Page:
Response to museum trip
Paa Jones: Gates of No Return
After the introduction in class about Accra-based artist and craftsman Paa Joe's figurative coffins, I visited the American Folk Art Museum for his exhibition. I went there with the curiosity about the way he create his own narratives through his sculptural and craft work. When I saw all those miniature castles in the room, the first thing came to my mind was that "okay, they look like architectural mockups in small scale, what is so special about them?"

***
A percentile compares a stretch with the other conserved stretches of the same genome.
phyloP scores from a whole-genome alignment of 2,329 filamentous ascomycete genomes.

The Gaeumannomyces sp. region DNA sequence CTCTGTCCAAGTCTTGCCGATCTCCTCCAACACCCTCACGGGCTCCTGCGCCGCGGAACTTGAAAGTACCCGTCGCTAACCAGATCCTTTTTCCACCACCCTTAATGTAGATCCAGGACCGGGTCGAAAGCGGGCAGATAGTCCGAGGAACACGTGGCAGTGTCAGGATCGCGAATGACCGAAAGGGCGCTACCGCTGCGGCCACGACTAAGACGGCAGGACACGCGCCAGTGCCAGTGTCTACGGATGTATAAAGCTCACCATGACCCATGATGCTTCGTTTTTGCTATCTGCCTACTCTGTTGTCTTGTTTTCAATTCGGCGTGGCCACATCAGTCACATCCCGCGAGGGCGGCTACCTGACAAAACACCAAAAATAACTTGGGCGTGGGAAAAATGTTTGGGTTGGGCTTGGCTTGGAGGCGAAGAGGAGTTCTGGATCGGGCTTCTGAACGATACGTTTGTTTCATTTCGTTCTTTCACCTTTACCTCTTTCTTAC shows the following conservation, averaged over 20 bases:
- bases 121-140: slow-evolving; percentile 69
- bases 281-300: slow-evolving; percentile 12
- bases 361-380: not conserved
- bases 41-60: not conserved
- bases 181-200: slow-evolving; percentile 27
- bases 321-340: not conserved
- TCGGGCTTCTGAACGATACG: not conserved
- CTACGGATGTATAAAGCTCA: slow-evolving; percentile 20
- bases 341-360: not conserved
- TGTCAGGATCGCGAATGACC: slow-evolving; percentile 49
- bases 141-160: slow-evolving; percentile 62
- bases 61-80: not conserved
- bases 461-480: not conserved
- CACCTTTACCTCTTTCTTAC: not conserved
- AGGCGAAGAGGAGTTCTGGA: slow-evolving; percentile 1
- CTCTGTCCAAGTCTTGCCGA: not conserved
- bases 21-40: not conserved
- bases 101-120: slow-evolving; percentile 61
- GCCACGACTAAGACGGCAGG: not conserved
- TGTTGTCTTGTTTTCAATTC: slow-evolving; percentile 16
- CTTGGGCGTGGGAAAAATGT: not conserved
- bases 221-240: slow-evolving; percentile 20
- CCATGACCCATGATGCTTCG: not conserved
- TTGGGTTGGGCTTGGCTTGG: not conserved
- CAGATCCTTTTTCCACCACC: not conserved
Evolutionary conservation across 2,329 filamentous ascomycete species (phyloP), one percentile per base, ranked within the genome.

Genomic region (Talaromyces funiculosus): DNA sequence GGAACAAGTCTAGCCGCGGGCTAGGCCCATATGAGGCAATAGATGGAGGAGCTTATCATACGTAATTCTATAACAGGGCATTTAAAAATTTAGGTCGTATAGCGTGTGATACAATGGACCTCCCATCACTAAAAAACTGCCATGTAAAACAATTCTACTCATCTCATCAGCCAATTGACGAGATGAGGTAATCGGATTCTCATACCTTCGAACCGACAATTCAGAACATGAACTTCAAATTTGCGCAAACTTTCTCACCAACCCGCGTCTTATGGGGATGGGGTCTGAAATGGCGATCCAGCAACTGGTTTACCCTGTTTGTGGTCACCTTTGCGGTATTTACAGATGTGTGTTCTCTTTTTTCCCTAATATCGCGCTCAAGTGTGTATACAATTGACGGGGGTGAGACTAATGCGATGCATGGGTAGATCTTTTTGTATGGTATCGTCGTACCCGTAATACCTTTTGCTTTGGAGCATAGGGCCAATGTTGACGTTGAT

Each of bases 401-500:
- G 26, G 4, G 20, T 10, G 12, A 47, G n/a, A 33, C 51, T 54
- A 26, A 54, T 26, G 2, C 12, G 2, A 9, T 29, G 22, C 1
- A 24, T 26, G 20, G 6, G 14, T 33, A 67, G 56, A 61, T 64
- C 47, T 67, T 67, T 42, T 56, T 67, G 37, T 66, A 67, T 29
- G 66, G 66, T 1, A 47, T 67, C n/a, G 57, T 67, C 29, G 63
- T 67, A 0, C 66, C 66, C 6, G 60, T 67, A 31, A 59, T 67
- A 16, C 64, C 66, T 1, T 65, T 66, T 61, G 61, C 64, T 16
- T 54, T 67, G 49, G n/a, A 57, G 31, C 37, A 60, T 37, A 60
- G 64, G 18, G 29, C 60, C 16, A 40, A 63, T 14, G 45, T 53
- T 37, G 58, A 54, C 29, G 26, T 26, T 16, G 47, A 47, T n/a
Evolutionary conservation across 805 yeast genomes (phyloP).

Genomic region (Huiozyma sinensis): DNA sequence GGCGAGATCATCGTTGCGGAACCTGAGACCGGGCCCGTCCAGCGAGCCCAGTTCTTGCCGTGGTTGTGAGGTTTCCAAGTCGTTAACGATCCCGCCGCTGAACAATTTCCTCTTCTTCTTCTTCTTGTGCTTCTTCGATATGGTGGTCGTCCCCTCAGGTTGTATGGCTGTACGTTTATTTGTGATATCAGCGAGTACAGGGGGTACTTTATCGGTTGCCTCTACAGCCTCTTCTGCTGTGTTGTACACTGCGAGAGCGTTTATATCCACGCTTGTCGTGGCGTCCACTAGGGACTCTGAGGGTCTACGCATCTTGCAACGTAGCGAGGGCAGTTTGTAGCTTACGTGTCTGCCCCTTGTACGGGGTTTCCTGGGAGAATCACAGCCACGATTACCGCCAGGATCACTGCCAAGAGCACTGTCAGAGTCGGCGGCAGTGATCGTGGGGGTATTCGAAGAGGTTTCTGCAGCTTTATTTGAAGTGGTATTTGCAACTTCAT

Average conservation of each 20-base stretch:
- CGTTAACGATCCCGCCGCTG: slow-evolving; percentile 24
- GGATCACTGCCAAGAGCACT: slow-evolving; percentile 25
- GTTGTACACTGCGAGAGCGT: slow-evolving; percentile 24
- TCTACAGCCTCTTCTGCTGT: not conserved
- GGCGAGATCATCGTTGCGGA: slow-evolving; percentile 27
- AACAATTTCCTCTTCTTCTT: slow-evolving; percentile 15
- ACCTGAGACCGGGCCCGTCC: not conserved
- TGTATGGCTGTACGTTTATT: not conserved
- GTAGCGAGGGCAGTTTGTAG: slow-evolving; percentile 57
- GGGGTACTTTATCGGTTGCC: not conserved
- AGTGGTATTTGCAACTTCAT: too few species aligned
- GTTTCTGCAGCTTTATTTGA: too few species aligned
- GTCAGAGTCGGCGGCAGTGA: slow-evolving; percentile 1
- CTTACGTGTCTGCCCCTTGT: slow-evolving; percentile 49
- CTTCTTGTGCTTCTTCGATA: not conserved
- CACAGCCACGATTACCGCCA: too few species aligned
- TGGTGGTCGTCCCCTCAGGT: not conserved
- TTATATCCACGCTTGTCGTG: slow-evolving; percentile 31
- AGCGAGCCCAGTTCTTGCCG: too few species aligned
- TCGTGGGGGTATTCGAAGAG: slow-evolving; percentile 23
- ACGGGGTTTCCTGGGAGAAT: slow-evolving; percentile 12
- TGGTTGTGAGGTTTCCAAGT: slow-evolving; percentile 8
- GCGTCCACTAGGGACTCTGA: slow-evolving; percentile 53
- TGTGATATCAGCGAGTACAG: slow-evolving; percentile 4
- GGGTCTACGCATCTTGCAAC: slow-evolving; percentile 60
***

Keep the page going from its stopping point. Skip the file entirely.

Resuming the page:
Approaching the castles, I started trying to find clues on the physical body of the work that illustrates Paa Joe's narrative or meaning behind it. The first reveal of the narrative starts with the various color and the shapes of windows. The seemingly similar appearance of the castles actually share very different architectural details, which indicates the different cultural background each object is designed and created to perform. Besides that I could not really find anything else that tells me more, so I went to check the photo wall and started reading. Additional physical mediums like texts and photos are added to help the physical castles tell the full story, then the story came clear to me about the coffins and slavery. It made me think about how a narrative is constructed and shared for different context/ audience: I think if the objects were shown in the area of where the culture and event happened, the physical castle itself is enough to tell a full story without the help of photos, texts or any other mediums. The other aspect that I realized was the idea that even this whole set of physical sculpture, texts and photos is depicting a full story of Paa Joe's own, it is still part of a bigger narrative, a segment of a bigger body where I assume I will get to know more during the field trip at the African Burial Ground Museum.